In several industries, work flow is tethered along a value chain that spans across geographies. Each entity in the value chain is cog in the wheel. If one entity is disconnected, it may lead to disturbance in seamless delivery of the product or service. This may leave customer or client expectations unattended leading to the possibility of customer drop-outs.
Exigencies at the workplace often require going beyond time frameworks. Any mishaps at the factory or plant cannot be addressed immediately if people disconnect. Often there is backlog of work due to which disconnecting may not be advisable. Further, since work from home allows flexibility, many feel that right to disconnect may not be needed at all.
In many cases, individuals have freedom to adjust work schedules, obviating the need to disconnect. One argument is that since nobody is usually penalised for not replying to calls or emails, it is fine to keep the lines a little hazy.
If the right to disconnect becomes a legal right, the big question for employers would be how to police the system. In case people take calls during the ‘disconnect’ time, will they be punished for non-compliance? Will the legal machinery initiate action? To adopt the right to disconnect, the basics need to be addressed first. Even after three years of the law being in effect in France, there are loopholes in its enforcement.
‘Disconnect from work’ policies
Several organisations have voluntarily put in place ‘disconnect from work’ policies. German companies like Volkswagen and Daimler have implemented policies to stop email servers from sending mails to employees during off hours. In Sweden, the average employee works only about six hours a day, compared to the global average of eight hours.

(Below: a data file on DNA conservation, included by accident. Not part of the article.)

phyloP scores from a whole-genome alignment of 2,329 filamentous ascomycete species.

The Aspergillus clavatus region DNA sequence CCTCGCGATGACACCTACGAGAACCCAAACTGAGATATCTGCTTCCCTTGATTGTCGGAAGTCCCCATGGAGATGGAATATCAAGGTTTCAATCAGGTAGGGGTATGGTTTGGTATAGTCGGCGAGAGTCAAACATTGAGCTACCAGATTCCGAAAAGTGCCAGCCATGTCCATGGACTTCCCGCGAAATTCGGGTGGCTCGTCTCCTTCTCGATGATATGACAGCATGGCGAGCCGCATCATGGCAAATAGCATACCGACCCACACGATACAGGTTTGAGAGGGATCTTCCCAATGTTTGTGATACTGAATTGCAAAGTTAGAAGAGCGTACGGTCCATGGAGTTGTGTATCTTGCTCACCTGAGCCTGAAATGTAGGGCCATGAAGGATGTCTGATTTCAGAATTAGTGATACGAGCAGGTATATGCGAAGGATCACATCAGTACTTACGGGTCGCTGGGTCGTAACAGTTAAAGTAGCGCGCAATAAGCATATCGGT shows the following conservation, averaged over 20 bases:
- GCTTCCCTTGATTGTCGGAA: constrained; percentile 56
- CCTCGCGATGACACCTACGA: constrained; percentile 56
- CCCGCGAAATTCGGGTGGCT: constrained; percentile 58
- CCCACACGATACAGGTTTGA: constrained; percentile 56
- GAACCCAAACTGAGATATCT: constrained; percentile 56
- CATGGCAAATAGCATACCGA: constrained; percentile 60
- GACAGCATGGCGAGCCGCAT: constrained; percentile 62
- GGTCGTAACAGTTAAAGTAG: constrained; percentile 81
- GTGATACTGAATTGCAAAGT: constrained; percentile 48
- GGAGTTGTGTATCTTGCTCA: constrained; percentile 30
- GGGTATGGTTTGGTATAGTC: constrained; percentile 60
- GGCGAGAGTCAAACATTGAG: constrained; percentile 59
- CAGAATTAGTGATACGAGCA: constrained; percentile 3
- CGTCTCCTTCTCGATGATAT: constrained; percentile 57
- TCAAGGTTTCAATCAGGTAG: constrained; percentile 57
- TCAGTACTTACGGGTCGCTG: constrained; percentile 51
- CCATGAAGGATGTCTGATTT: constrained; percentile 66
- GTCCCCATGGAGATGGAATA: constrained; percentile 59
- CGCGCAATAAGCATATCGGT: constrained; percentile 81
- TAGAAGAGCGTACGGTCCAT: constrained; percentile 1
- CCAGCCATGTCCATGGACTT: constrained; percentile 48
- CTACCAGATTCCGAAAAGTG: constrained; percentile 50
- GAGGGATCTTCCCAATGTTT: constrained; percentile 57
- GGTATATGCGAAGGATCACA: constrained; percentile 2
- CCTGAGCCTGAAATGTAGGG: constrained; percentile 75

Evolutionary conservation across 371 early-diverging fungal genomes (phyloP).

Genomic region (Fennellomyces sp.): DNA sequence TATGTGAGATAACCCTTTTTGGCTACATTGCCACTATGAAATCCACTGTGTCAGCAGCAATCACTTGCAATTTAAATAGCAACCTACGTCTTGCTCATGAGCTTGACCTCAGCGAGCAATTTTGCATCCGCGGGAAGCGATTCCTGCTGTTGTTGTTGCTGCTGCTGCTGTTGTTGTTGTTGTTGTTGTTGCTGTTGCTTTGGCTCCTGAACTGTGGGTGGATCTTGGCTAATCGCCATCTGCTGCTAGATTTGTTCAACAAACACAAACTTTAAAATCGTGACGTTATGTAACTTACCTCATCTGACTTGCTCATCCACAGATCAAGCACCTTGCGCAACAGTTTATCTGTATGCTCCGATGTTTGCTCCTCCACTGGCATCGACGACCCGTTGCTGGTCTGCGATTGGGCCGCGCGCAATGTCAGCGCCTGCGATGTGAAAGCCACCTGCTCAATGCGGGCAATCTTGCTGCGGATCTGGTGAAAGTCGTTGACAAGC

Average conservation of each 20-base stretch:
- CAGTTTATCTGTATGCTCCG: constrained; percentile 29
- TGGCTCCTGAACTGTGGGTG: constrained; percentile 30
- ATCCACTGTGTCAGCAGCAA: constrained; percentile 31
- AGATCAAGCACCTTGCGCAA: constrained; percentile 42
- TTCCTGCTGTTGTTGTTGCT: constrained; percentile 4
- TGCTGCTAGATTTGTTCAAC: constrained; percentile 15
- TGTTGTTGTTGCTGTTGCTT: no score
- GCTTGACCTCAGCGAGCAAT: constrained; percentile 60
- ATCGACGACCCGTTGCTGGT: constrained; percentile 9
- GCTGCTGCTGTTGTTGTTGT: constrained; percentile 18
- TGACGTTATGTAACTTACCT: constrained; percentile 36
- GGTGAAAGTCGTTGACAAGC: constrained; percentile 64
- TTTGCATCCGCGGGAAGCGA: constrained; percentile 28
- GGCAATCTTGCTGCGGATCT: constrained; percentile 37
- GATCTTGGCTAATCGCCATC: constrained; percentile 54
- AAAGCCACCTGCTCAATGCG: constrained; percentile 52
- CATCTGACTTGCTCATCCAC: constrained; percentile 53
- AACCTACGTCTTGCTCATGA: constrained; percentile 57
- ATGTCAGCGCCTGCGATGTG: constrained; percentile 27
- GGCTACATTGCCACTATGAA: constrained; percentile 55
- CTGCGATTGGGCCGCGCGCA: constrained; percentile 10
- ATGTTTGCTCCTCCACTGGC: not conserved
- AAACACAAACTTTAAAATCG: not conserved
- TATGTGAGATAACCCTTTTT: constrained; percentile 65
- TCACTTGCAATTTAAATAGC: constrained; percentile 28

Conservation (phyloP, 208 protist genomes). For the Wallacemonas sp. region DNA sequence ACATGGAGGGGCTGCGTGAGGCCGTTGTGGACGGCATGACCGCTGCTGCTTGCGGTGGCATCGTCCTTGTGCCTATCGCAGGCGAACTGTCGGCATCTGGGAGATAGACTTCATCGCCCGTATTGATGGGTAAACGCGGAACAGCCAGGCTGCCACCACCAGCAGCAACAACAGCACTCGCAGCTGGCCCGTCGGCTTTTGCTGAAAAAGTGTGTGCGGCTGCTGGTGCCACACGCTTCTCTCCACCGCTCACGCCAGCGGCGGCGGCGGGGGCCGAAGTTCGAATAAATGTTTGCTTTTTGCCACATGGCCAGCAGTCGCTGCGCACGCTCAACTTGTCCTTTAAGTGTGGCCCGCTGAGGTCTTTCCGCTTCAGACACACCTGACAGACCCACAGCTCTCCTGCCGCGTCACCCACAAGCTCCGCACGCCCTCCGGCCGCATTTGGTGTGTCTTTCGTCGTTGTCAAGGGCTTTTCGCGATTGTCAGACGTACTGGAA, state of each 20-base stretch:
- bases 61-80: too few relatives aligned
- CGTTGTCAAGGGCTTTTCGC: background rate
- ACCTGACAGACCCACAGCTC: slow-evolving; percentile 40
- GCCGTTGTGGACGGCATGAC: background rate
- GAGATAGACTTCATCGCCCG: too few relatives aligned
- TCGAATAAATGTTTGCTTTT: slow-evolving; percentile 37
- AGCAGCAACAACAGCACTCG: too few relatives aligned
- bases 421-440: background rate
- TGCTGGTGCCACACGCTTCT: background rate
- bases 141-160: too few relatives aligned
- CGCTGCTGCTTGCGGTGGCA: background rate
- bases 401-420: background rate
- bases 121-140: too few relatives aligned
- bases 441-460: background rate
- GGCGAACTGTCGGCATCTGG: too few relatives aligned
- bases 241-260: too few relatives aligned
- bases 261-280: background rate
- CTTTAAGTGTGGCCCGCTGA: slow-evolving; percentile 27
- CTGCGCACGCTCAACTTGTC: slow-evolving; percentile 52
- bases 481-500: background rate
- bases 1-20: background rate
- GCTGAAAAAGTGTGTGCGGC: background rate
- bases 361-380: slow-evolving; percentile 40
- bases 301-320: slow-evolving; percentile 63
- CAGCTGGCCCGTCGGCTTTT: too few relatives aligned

Reduced work hours and more leisure time have led to a marked reduction in absenteeism and improved health and productivity. Even companies in work-obsessed Japan are going against the tide and combating the “always on culture” by allowing employees to disconnect.
Implementing the right to disconnect will necessitate realistically reviewing employee workloads and rationalising schedules. There is a need to lay down clear working guidelines. Some companies in Japan have innovatively implemented a staggered ‘disconnect framework’ where one employee takes over the responsibility of another who has disconnected. Work time and leaves are scheduled in a way so that work flow remains unhampered.
With more and more employees expected to work on project-based assignments and with gig working becoming common, synchronising teams can be the Achilles’ heel for management. To disconnect or not remains a dilemma.
Professor Feza Tabassum Azmi works at Faculty of Management Studies and Research, Aligarh Muslim University, India. She has authored Strategic Human Resource Management, Cambridge University Press, University of Cambridge, UK.